Yes: Especially if they are blocked up and pressure builds. ...Read more
It is not a myth. Falling barometric pressure (usually indicating rain) will increase joint pain! Is it why my joints hurts? I have RA!
You are correct: You are correct. It is not a myth. Joseph hollander, md proved that in the early 1960s using a climate chamber. No one is sure of the exact mechanism but it may have to do with delayed ability to equalize pressure inside the joint to the outside barometric pressure as the outside pressure falls. ...Read more
Not caught: People with a predisposition to an autoimmune disease might develop one following an acute infectious process, however, they are not thought to be directly caught as in the case of a virus. Autoimmune disease is due to an underlying defect in immune regulation that varies by condition. ...Read more
Less than 1%: About 3% of americans, for example, have an autoimmune disease. Common ones include thyroid problems, type 1 (juvenile) diabetes, rheumatoid arthritis, and vitiligo. Most affect 1% of people or less. Autoimmune diseases are 3x more common in women and in people with a family history. ...Read more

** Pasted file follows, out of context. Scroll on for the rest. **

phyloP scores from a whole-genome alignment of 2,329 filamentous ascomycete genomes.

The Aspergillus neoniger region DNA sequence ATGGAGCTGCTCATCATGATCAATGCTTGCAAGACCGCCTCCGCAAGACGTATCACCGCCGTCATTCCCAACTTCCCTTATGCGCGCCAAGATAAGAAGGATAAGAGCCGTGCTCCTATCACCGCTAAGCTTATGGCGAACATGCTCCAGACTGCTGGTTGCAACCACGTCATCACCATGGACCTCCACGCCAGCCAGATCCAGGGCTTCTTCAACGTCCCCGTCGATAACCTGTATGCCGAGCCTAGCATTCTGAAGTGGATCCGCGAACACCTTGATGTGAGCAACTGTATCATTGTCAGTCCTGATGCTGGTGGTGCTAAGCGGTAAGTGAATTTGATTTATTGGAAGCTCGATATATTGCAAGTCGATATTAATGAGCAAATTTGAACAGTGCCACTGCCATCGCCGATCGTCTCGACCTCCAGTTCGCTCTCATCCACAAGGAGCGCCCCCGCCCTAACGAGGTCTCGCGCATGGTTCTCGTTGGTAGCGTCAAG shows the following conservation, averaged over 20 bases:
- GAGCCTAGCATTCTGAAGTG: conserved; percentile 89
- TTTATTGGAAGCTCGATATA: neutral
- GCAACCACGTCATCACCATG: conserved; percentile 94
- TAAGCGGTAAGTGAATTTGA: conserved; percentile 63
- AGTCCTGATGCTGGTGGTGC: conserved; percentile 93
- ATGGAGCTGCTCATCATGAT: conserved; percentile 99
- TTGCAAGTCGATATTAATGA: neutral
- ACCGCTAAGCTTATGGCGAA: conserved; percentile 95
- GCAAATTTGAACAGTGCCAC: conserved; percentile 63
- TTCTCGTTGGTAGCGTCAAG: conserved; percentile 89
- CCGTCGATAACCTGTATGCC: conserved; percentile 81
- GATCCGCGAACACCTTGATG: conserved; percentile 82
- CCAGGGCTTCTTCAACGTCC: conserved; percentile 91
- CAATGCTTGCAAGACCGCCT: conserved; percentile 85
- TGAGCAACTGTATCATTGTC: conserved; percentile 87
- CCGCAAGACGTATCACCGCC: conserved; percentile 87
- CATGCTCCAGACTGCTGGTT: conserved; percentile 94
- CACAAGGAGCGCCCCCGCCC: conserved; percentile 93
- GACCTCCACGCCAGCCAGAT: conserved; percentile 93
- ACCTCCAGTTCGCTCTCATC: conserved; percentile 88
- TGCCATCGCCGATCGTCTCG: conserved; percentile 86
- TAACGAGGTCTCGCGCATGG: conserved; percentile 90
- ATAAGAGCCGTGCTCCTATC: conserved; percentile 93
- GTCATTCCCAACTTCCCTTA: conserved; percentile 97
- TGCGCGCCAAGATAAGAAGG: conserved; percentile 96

Complicated: The immune system is that part of the body defenses that fight off outside disease like infections. Auto immune disease denotes a situation where the body "turns against itself" by making antibodies against part or parts of your own body? The ultimate autoimmune disease is lupus but many others exist affecting the thyroid or many other organ systems. ...Read more
Rheumatoid arthritis: By the numbers.Get a more detailed answer ›
Fetal cell traffic.: Fetal cells cross the placenta and lodge in maternal tissues triggering immune reaction to the paternal antigens. That's why autoimmune diseases are almost exclusive seen in women of reproductive age. If you are wondering about such diseases in men or women who have never been pregnant, the answer is that all of us carry cells from our mothers in our bodies since we were born; they can do the same. ...Read more